Kate Schroder

THE 2019 MERCK RESEARCH MEDAL: KATE SCHRODER

Institute for Molecular Bioscience
University of Queensland

Associate Professor Kate Schroder heads the Inflammasome Laboratory at the Institute for Molecular Bioscience (IMB), University of Queensland, as an NHMRC RD Wright Fellow. She is also the Director of the IMB Centre for Inflammation and Disease Research, the Chair of the IMB Diversity and Inclusion Committee, and an editorial board member for Science Signaling, Cell Death and Disease and Clinical and Translational Immunology.
Kate’s graduate studies with Professor David Hume defined novel macrophage activation mechanisms, and her PhD was awarded in 2005. Her subsequent postdoctoral research with Professor Hume and Professor Sweet identified surprising inter-species divergence in the inflammatory programs of human versus mouse macrophages (Proceedings of the National Academy of Sciences USA 2012). As an NHMRC CJ Martin Fellow in Switzerland, Kate then trained with Professor Jürg Tschopp, a pioneer in the fields of inflammasome and cell death signalling pathways. Kate returned to Australia, and was appointed an IMB lab head in 2013. Kate’s laboratory investigates the molecular mechanisms governing inflammasome activity and caspase activation, the cell biology of inflammation, cell death and host defence, and mechanisms of inflammasome inhibition by cellular pathways and small molecule inhibitors. Research highlights from her new lab include (1) the discovery of mechanisms controlling caspase-1 activation and deactivation within inflammasomes (Journal of Experimental Medicine 2018, ESI highly cited); (2) elucidation of mechanisms controlling trafficking of the inflammasome target cytokine, IL-1β, for secretion (Cell Reports 2018); (3) the discovery that that inflammasome signalling does not always commit a cell to die (Cell Reports 2014, F1000 recommended); (4) identification of a new mechanism of host defence against bacteria, in which signalling by the caspase-4/11 inflammasome induces neutrophils to expel their chromatin to form antimicrobial structures, called neutrophil extracellular traps (Science Immunology 2018); and (5) the development of small molecule inhibitors of the NLRP3 inflammasome (three international patent families), and elucidation of the their mechanism of action (in press). These compounds are currently under commercialisation by the UQ startup company, Inflazome Ltd, as novel anti-inflammatory therapeutics. Kate served on the Inflazome Scientific Advisory Board from 2016–2017.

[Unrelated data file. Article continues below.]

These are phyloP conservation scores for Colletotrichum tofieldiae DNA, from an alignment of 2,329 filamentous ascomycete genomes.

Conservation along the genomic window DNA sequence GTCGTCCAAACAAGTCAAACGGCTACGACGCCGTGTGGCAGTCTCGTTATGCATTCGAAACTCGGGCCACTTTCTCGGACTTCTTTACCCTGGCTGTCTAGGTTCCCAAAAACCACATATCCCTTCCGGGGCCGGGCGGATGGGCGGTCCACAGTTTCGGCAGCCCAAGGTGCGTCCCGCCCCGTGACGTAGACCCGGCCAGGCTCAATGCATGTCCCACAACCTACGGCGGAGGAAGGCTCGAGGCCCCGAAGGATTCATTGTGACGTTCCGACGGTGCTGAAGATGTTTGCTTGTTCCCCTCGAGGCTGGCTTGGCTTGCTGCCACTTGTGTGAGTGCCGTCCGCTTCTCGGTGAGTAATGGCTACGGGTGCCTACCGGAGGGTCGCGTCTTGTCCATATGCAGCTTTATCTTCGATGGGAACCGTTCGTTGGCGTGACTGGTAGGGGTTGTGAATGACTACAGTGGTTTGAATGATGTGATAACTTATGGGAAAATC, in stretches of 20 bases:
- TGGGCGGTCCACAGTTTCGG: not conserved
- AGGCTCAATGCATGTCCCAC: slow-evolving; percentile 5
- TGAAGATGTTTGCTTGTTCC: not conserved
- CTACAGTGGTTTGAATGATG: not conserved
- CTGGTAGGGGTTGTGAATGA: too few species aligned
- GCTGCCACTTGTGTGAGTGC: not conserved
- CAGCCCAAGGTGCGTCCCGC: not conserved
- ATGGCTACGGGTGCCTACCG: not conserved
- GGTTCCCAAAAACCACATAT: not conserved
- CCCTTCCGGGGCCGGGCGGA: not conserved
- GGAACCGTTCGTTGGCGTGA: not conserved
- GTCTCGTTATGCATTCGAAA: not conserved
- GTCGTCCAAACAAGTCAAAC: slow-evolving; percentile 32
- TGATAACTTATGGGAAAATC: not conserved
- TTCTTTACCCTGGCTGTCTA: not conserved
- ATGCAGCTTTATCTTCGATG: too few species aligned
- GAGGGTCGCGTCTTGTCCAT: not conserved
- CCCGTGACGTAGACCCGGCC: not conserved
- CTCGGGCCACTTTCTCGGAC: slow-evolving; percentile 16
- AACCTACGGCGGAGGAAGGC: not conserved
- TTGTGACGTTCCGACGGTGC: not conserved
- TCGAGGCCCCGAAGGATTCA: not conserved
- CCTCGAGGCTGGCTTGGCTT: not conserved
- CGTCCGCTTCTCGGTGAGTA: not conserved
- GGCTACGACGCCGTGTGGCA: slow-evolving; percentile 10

Kate has published approximately 100 articles, in top journals such as Cell, Science, Nature Medicine, Nature Genetics, Science Immunology, Nature Chemical Biology, Journal of Experimental Medicine and Proceedings of the National Academy of Sciences USA. She is the recipient of the 2014 Milstein Young Investigator Award, 2013 QLD Tall Poppy Award, 2010 QLD Premier’s Postdoctoral Award and the 2008 Society for Leukocyte Biology’s Dolph Adams Award.